I made Paul Hollywood's controversial Great British Bake Off s'mores

Making Great British Bake Off s'mores
(Image credit: Future)

Watching the Great British Bake Off last week (or the Great British Baking Show as it's known in the US), I could only think one thing as Paul Hollywood unveiled his 'elevated' take on s'mores: the Americans are going to hate this.

Episodes are shown a week earlier here in the UK, so I was intrigued to see how our friends over the pond would react. Sure enough, there was shock, dismay, and even anger at what Hollywood had done to a humble campfire snack. Backpacker branded them 'a crime', and the r/bakeoff subreddit ended up locking a lengthy and furious thread on the topic.

Paul's s'mores certainly look odd – towering piles of marshmallow topped with little biscuit hats – but what are they actually like to make, and could you reasonably take some in a tupperware to nibble at a bougie bonfire? I decided to find out.

The recipe and ingredients

All GBBO technical recipes are published online, including the infamous s'mores, so you can follow along at home. This particular recipe is a strange one though, and calls for one thing in particular that I've never seen in a British supermarket or baking shop: corn syrup. I could easily find a marshmallow recipe that just uses sugar, but in the spirit of the challenge I managed to procure some on Amazon – a bottle of mysterious clear fluid imported from Korea.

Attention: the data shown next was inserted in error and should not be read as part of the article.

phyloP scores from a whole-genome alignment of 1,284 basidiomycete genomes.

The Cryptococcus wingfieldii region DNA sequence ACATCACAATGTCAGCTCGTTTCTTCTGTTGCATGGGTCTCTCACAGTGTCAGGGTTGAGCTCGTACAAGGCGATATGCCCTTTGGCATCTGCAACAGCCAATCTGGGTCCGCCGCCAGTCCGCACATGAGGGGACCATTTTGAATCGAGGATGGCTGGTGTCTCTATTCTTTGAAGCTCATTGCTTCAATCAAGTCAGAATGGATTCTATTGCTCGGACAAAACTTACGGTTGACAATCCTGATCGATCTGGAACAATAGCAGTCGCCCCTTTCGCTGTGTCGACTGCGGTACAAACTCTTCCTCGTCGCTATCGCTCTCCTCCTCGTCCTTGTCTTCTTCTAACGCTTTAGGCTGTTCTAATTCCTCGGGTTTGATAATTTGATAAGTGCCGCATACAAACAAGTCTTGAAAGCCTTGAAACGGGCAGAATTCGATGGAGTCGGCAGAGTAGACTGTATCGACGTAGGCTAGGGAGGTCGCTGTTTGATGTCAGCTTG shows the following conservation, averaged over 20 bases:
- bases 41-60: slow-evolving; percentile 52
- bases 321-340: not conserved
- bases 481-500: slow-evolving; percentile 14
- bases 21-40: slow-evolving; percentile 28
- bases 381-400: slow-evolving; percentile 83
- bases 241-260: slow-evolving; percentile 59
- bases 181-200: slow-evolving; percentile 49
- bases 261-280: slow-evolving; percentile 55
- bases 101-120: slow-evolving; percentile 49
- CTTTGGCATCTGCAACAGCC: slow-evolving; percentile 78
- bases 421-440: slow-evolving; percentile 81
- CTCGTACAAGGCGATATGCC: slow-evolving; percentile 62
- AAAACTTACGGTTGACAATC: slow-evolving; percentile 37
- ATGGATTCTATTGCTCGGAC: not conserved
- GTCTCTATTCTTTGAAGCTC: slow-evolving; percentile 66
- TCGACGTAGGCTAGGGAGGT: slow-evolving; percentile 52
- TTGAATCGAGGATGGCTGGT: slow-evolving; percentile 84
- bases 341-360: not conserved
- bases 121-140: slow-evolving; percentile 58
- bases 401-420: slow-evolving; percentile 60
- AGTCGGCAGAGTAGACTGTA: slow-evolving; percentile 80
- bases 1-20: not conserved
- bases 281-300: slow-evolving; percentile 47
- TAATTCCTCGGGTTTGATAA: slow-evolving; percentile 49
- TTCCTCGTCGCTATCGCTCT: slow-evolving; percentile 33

Bottle of corn syrup

It has a picture of corn on it, so that's something (Image credit: Future)

I also ordered some wheatgerm for the digestive biscuits, which are the closest thing we have to graham crackers in the UK. As you can guess from the name, all that fiber is meant to be good for the digestive system. All the sugar and butter might negate that, though.

I had everything else, except for a 5cm plain cutter. As you can see from the photo up there, I only had a fluted cutter, but I didn't want to buy another one just for this, so my marshmallows have fun ridges. I didn't have the same type of cookie stamp used in the recipe either, but I did have a daisy stamp, which is kinda cute.

On your marks, get set... bake!